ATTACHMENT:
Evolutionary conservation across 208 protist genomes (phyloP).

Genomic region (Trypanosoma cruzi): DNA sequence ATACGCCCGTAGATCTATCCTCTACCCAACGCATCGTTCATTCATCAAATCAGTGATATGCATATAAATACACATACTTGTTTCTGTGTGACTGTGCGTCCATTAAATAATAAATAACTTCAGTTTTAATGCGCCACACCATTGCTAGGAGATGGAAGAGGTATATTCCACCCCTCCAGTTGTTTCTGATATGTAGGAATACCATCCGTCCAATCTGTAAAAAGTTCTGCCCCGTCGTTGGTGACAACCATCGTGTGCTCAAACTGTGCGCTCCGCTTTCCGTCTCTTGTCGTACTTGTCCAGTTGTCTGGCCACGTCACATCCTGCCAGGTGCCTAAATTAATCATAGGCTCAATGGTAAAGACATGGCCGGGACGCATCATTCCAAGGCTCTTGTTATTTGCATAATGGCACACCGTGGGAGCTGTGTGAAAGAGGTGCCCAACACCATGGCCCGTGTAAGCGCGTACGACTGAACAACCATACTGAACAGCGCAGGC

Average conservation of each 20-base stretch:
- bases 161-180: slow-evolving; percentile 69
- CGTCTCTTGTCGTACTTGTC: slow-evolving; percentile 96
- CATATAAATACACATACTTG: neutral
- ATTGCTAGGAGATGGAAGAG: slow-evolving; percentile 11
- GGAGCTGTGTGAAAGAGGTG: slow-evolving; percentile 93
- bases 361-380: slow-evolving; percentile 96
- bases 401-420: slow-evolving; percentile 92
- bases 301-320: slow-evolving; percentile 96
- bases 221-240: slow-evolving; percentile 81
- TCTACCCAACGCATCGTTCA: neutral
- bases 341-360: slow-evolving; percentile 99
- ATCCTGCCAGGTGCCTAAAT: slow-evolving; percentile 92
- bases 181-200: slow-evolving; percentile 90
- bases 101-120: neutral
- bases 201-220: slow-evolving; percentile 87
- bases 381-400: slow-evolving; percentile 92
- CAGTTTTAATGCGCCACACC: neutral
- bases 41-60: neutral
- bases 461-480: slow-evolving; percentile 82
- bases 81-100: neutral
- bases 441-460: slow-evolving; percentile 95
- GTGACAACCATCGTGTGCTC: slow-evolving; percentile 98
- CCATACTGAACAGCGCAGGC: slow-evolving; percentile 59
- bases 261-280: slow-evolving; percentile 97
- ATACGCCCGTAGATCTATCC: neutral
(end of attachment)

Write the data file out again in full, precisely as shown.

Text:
Evolutionary conservation across 208 protist genomes (phyloP).

Genomic region (Trypanosoma cruzi): DNA sequence ATACGCCCGTAGATCTATCCTCTACCCAACGCATCGTTCATTCATCAAATCAGTGATATGCATATAAATACACATACTTGTTTCTGTGTGACTGTGCGTCCATTAAATAATAAATAACTTCAGTTTTAATGCGCCACACCATTGCTAGGAGATGGAAGAGGTATATTCCACCCCTCCAGTTGTTTCTGATATGTAGGAATACCATCCGTCCAATCTGTAAAAAGTTCTGCCCCGTCGTTGGTGACAACCATCGTGTGCTCAAACTGTGCGCTCCGCTTTCCGTCTCTTGTCGTACTTGTCCAGTTGTCTGGCCACGTCACATCCTGCCAGGTGCCTAAATTAATCATAGGCTCAATGGTAAAGACATGGCCGGGACGCATCATTCCAAGGCTCTTGTTATTTGCATAATGGCACACCGTGGGAGCTGTGTGAAAGAGGTGCCCAACACCATGGCCCGTGTAAGCGCGTACGACTGAACAACCATACTGAACAGCGCAGGC

Average conservation of each 20-base stretch:
- bases 161-180: slow-evolving; percentile 69
- CGTCTCTTGTCGTACTTGTC: slow-evolving; percentile 96
- CATATAAATACACATACTTG: neutral
- ATTGCTAGGAGATGGAAGAG: slow-evolving; percentile 11
- GGAGCTGTGTGAAAGAGGTG: slow-evolving; percentile 93
- bases 361-380: slow-evolving; percentile 96
- bases 401-420: slow-evolving; percentile 92
- bases 301-320: slow-evolving; percentile 96
- bases 221-240: slow-evolving; percentile 81
- TCTACCCAACGCATCGTTCA: neutral
- bases 341-360: slow-evolving; percentile 99
- ATCCTGCCAGGTGCCTAAAT: slow-evolving; percentile 92
- bases 181-200: slow-evolving; percentile 90
- bases 101-120: neutral
- bases 201-220: slow-evolving; percentile 87
- bases 381-400: slow-evolving; percentile 92
- CAGTTTTAATGCGCCACACC: neutral
- bases 41-60: neutral
- bases 461-480: slow-evolving; percentile 82
- bases 81-100: neutral
- bases 441-460: slow-evolving; percentile 95
- GTGACAACCATCGTGTGCTC: slow-evolving; percentile 98
- CCATACTGAACAGCGCAGGC: slow-evolving; percentile 59
- bases 261-280: slow-evolving; percentile 97
- ATACGCCCGTAGATCTATCC: neutral